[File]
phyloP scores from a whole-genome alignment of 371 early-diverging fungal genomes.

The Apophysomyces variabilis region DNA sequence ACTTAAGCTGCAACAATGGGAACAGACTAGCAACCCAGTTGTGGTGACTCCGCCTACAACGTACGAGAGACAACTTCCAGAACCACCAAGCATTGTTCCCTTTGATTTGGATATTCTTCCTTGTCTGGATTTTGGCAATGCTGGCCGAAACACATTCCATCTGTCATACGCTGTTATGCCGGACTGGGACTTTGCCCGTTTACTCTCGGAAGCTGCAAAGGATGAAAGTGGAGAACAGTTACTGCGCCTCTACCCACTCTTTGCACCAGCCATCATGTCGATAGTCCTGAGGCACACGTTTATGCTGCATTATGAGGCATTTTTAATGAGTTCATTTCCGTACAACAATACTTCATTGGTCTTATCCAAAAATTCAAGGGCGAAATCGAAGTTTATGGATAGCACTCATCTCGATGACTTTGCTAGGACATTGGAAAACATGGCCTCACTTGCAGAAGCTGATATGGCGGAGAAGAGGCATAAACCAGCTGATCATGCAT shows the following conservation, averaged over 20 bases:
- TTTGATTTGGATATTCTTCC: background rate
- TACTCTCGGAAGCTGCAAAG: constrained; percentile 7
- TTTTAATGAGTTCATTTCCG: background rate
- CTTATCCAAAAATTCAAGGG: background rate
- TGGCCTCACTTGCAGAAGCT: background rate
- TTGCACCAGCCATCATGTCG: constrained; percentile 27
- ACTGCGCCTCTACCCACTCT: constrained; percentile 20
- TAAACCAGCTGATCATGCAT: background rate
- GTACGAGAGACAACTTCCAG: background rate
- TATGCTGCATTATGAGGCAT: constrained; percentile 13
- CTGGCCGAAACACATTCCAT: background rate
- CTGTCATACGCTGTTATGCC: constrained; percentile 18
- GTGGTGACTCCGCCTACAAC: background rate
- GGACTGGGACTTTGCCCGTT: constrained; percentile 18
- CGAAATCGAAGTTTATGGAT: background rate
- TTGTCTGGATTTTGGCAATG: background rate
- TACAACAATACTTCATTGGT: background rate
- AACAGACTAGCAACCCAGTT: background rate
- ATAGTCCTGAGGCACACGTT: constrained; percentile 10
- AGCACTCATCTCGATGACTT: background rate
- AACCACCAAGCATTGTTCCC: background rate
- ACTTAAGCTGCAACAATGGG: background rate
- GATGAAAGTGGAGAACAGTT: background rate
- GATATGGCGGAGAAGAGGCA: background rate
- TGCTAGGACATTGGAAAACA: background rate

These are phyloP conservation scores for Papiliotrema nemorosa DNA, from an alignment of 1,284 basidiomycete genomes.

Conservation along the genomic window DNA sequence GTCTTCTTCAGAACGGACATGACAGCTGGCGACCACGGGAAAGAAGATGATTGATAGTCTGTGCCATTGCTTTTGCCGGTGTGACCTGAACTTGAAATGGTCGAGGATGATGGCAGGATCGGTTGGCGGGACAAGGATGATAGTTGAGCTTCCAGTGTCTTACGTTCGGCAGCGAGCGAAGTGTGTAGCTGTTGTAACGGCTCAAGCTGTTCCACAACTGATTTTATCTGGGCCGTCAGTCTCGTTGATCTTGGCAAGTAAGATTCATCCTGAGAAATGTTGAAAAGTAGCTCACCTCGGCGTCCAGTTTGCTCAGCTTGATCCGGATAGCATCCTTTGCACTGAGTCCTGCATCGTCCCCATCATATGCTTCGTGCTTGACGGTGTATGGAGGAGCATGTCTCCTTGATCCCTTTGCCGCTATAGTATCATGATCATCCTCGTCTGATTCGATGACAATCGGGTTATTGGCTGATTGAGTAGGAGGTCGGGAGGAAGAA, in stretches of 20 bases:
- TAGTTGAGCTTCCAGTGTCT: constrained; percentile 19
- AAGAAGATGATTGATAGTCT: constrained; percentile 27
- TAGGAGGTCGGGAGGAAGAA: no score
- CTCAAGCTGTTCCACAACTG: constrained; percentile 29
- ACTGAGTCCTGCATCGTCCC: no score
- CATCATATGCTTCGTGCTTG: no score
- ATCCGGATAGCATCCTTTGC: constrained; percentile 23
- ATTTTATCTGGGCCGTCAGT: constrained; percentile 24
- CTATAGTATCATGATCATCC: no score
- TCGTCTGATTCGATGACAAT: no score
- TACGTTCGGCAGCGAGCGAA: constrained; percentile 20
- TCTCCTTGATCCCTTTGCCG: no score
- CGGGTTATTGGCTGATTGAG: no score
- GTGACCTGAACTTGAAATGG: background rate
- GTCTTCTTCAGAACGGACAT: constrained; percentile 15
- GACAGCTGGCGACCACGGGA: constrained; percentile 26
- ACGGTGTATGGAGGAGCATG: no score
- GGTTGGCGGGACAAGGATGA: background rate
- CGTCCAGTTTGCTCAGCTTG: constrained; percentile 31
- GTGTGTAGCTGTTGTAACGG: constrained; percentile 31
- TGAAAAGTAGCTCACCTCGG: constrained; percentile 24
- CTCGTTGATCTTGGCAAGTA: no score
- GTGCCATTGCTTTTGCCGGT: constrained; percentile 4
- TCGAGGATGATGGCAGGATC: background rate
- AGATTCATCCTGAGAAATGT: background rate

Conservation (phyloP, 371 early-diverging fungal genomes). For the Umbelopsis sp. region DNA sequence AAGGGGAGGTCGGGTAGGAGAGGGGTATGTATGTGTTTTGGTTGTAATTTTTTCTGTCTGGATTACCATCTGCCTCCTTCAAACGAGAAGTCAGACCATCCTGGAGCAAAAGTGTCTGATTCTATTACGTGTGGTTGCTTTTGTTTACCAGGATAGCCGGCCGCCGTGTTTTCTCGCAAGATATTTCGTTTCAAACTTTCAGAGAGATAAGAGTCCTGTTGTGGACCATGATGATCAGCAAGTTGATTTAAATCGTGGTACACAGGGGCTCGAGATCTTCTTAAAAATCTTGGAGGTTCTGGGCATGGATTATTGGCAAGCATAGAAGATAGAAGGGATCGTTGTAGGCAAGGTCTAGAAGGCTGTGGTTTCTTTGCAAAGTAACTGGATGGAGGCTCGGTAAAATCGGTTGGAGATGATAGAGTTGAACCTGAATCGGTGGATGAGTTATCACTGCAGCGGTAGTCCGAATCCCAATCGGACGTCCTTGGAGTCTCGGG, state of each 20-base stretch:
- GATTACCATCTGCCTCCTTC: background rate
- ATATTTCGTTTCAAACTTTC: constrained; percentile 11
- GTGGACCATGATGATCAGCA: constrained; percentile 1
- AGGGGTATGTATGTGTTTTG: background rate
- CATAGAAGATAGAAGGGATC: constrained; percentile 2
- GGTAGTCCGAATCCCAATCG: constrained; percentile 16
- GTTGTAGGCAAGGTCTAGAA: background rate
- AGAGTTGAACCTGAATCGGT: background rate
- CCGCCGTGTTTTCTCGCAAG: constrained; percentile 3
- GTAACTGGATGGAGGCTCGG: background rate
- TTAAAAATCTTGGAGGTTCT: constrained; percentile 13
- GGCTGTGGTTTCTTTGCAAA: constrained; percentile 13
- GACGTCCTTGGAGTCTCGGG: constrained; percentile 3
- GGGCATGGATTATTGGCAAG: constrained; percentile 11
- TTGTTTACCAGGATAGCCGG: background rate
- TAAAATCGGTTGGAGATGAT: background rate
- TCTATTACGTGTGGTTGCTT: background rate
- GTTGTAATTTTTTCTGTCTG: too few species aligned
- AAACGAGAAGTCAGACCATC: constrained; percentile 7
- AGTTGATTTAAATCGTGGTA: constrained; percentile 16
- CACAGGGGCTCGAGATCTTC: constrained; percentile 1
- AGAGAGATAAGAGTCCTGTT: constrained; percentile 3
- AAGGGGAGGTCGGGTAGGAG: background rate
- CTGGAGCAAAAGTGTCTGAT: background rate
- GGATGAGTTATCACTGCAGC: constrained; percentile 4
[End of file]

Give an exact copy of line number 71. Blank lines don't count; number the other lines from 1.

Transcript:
- TAAAATCGGTTGGAGATGAT: background rate